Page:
But now the ti-trees have grown, the acacias have shot up beside the creek and a few eucalyptus saplings have taken root, inviting me to imagine a future in which tall, graceful gums line the river once again. This all passes through my head as I strip down to my undies and pick my way down to the water’s edge. It's no longer a mudslide, but a well-grassed descent. The biggest change is in the river itself. There is barely any slime or mud, and no choking weeds: just clean, coarse river sand, fast-flowing water and a tribe of skaters skimming close to the bank. I wade across to a sandbank midstream, leaning against the current and sloshing up and down the ridges and valleys that have formed beneath the water. It’s chilly, but not too cold. There are several places where the loose-packed sand gives out under my feet and I sink a few inches, but the river never gets as deep as my waist.
On the opposite side, fresh deer tracks lead down to the water and back up into the bush; a single imprint of webbed bird feet is stamped in the sand; some large hoofed animal has walked around here, too, although the tracks are old and indistinct. I add my own footprints in a swerving, curving line back to the river. My legs are well accustomed to the temperature now, but when I try to duck dive under the water, I’m overpowered by a strong preservation instinct and find myself unable to move. I need to acclimatise a little more, so I splash my arms and shoulders with water, then my face and hair and lastly - most shudderingly - my neck and back. The coldness of my damp singlet in the light breeze is worse than being underwater, so I take a deep breath and fall face first into the river. Ahh! I leap straight back up, wave to Dan on the bank, then crouch down, letting the water rise up to my waist, chest, armpits and over my shoulders. The river flows around me, shallow but strong. I float on my back and let the current drift me along, turning me so my feet point upstream. I wonder how long it would take to float to the sea.
It’s time to go. Wading back to the bank, where Dan waits with a towel, I stop to watch the sand on the river bed. Flecks of mica, fool's gold, flash in the light, tumbling down the underwater dunes, swirling around the deeper pools, constantly moving. The river is always in flux, always remaking itself.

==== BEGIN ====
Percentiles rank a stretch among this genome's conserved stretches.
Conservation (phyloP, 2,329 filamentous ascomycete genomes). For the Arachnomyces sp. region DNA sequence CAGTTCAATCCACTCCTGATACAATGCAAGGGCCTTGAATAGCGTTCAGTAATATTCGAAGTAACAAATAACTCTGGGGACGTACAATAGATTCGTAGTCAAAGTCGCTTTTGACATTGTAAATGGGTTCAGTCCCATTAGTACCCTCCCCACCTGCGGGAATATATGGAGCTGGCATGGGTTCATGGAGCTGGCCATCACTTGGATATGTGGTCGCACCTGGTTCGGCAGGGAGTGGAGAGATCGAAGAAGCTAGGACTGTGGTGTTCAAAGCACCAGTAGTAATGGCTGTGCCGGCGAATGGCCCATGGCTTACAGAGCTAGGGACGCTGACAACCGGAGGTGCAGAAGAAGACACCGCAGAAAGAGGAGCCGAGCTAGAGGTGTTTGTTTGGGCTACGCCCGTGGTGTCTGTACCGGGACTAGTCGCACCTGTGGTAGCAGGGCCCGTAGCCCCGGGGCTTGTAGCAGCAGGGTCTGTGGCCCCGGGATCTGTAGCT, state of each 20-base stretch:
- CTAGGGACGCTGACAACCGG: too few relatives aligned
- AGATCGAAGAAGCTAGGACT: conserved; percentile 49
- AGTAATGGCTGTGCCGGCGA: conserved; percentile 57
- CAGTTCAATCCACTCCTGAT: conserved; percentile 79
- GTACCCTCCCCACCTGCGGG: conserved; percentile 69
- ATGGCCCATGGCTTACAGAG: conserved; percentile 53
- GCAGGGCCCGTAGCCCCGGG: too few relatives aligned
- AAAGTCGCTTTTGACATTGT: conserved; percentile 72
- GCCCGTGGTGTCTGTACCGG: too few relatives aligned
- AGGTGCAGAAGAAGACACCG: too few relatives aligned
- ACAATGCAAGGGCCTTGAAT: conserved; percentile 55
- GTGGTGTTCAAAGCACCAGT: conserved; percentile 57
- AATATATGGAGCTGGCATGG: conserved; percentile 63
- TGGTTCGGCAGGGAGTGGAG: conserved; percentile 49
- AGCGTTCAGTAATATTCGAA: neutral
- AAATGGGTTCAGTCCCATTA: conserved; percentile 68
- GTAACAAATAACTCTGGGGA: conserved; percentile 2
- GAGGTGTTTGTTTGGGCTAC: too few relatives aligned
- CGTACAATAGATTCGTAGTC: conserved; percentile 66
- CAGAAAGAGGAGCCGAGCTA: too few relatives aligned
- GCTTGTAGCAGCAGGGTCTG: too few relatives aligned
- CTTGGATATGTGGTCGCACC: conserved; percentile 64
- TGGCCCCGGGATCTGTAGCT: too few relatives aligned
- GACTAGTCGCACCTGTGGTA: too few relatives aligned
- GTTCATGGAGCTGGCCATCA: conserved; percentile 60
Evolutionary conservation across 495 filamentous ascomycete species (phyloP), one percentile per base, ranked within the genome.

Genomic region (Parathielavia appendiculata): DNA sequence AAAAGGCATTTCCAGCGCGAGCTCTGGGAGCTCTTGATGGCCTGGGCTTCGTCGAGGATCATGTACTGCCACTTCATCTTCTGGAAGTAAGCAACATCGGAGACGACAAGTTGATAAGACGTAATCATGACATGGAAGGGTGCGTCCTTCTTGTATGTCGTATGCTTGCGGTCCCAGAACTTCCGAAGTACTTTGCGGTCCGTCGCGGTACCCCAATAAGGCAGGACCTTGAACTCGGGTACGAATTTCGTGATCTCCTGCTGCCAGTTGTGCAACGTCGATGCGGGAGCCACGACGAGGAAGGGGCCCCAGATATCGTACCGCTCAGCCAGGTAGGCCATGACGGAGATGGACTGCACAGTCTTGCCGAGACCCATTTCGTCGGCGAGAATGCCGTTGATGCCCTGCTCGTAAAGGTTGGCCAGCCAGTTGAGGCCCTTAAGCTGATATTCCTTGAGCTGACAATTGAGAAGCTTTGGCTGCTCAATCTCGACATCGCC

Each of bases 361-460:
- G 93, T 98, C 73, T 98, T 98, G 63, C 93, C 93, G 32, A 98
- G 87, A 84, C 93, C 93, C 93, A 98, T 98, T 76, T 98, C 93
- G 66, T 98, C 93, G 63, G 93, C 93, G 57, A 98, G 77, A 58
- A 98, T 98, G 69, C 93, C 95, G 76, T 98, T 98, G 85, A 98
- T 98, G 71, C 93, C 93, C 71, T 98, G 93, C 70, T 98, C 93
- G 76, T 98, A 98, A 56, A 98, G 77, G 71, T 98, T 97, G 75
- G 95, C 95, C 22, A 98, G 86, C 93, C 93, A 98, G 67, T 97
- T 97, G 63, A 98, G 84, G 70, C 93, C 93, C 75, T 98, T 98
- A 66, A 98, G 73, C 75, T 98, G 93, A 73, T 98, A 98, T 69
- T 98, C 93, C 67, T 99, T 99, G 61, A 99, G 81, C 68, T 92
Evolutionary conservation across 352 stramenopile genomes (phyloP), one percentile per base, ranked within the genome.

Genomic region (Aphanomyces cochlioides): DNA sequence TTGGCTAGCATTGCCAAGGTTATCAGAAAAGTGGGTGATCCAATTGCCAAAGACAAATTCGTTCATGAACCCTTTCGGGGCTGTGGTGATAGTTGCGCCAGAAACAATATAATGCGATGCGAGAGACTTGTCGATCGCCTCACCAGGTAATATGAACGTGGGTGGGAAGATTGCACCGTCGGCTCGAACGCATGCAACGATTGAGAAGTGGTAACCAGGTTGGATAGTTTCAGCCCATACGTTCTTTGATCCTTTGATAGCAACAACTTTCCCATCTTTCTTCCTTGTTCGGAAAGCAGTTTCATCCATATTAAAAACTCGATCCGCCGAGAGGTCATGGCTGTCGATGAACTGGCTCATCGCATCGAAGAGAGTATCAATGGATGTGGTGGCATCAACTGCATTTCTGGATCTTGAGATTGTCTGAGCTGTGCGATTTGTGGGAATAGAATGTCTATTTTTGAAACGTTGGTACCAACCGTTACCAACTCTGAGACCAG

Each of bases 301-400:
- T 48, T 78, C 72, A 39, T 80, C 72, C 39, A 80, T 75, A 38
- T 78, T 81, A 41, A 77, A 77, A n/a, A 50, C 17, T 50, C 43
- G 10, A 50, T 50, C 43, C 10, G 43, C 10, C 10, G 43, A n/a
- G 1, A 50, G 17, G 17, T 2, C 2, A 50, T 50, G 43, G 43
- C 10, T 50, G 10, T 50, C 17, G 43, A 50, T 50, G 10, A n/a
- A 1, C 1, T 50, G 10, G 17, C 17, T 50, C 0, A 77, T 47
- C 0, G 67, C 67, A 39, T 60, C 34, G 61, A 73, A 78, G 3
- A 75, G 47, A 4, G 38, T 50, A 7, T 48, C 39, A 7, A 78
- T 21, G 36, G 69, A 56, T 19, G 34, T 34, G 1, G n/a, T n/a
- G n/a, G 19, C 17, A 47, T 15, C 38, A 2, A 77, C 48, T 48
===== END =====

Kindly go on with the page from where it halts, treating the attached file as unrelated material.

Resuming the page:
Middle left: Under the bridge. When I was a kid, our drive crossed two bridges on its way to our house. The bridges were wood, planks of timber laid across two huge tree trunks. They rumbled and juddered under the car as you drove across, they were very slippery after rain and the gaps between the planks made walking a bit hazardous, too. They were picturesque, but slightly terrifying (especially the longer, higher one, which we imaginatively called "The Big Bridge"). Eventually, my parents had the bridges replaced with these culverts. They are big enough to walk through, as we did on our adventure down the creek to the river.
Middle right: Billy tea, brewed and stewed, stirred with a stick, flavoured with a gum leaf.
Bottom: I set off to explore the mysterious Other Side Of The River (for about two minutes). Although I lived here for the first eighteen years of my life, I don't remember ever bothering to swim or wade all the way over the Snowy - only ever to the sandbank in the middle. UK summers have hardened me up enough that an overcast autumn day in East Gippsland is plenty warm enough for a swim! The next day I even convinced Mum to come along with me.
Middle left: We saw many of the wild animals I'm used to finding around my parents' house - a lyrebird, wallabies, and this wombat. Unfortunately, the little beastie has mange - a horrible condition.
Middle right: Swans on the Yeerung River, near Cape Conran. I have missed seeing black swans, with their ruffled wings, hidden patches of white feathers and bright red bills. They have quite a nice call, too. Also at the Yeerung, a sea eagle flew low overhead. That was very special.
Bottom: The Yeerung spends a lot of time cut off from the ocean by the sand. This means the sun has time to heat the water up, making it a lovely place to swim. When we visited, a shallow strip was open between the river and the sea. You can see where the tanniny, iron-rich water of the Yeerung meets the clear, blue-green water of Bass Strait. This is also a popular place for kayaking - we arrived just as a group was departing to paddle back up to the put-in place.
Year of Sleeping Variously: tent in the garden edition
- Bed (3/5) - An extra blanket under our Thermarests made it a bit more comfortable than usual, I suppose. The sleeping bags I haven't used since I left home were quite toasty.
- Room (2/5) - Not bad for a cheap tent from Kmart (courtesy of my sister), but it lacked pockets and a vent or window.
- View (4/5) - Beautiful garden, bush in the background, stars in the sky, sunrise in the morning . . .
- Facilities (4/5) - I'd give full marks, but the internet connection is dire out there!
- Location (4/5) - Both the middle of the nowhere and right next to a well-appointed house for all our needs.
- People (5/5) - Could I really give my family any other score? ;)
- Food (4/5) - Food. So much food, including lots of veggies from my parents' garden. The cups of tea brought out to us at 7am were warming and delicious.
- Value (5/5) - It was free. We didn't even buy the tent! (On the other hand, if you count the plane tickets to Australia, it was the most expensive campsite I've ever visited.)
- Uniqueness (4/5) - I suppose it's still "just" a tent in a garden . . .
- That indefinable something (4/5) - The stars on a clear night are absolutely stunning. The mysterious sounds of the bush made us all feel very adventurous. My sister being in the next door tent was fun. The huntsman spider on the outside of our tent when we headed to bed was a nice touch.
Garden camping verdict: 78%
Previously: budget hotel edition, canalside cabin edition.